I am going to stray from my usual posts about men’s health and discuss why I joined the movement of direct care. Direct care means eliminating the scores of middlemen involved in medicine, including insurance companies and administrators. Direct care allows us to actually redirect attention towards patient care and to try to salvage the eroding doctor-patient relationship.
Have you noticed that your doctor has less time for you? Or seems rushed? Or is looking at his computer during your visit? Have you noticed that it is hard to get ahold of him? Those are rhetorical questions. Of course you have. It is annoying isn’t it? It should be. And guess what. Chances are your doctor is just as annoyed with the direction medicine has taken as you are. I promise that when you are an hour behind and frustrated, he is not eating bon-bons in his office. He is scrambling, putting out fires, probably hasn’t eaten or peed, and probably feels really badly about making you late. He probably has an undoable schedule, and usually not by choice. He is set up to fail.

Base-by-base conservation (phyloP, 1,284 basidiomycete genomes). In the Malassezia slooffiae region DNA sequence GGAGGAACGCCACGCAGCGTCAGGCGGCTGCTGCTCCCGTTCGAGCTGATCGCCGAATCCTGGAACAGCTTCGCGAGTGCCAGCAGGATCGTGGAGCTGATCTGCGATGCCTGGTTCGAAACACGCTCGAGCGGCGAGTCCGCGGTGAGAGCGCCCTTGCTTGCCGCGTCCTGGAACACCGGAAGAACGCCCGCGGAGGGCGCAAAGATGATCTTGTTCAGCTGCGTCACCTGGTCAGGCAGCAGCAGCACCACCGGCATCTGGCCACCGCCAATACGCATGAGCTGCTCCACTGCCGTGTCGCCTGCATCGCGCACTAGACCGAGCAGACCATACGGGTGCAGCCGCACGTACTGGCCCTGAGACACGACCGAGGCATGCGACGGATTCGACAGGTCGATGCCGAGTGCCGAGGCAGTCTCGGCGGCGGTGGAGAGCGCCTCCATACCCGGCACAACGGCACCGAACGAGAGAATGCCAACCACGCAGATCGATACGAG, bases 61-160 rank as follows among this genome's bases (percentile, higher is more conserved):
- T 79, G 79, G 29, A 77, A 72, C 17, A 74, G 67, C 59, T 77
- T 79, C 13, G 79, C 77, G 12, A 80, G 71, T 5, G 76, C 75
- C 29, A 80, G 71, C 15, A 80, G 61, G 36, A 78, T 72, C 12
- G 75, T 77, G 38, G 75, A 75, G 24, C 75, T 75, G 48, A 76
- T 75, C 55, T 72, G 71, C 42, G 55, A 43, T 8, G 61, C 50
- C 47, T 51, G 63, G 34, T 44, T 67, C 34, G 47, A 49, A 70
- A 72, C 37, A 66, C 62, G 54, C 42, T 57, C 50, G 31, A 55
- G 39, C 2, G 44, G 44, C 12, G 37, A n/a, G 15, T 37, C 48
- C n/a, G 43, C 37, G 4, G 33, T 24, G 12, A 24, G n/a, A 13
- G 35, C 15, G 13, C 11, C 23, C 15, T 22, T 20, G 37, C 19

The result? A doctor in a conventional practice has to see a patient every 10-15 minutes as a result of overhead. Taking into account all of the other non-clinical tasks doctors must do for each visit, about 7 minutes of face-to-face time are left on average. What’s up with that? Despite years of rhetoric about “value-based” care, medicine has become even more volume-driven. Believe me, this stresses doctors out. You can ask my wife. In fact, the more that doctors care about patients (believe it or not most really do!), the more stressful it is. We worry about actually being able to adequately and safely care for patients under this model. By the end I was always worried I was going to miss something important.
On a fiscal level, incentives have become more misaligned—while the country’s healthcare budget is being busted (the US has the highest per capita healthcare budget in the world), doctors are pushed by their employers to see more patients, do more procedures, and bill more—exacerbating the problem.
This is my last and only rant about our healthcare system. Let’s get back to the good stuff!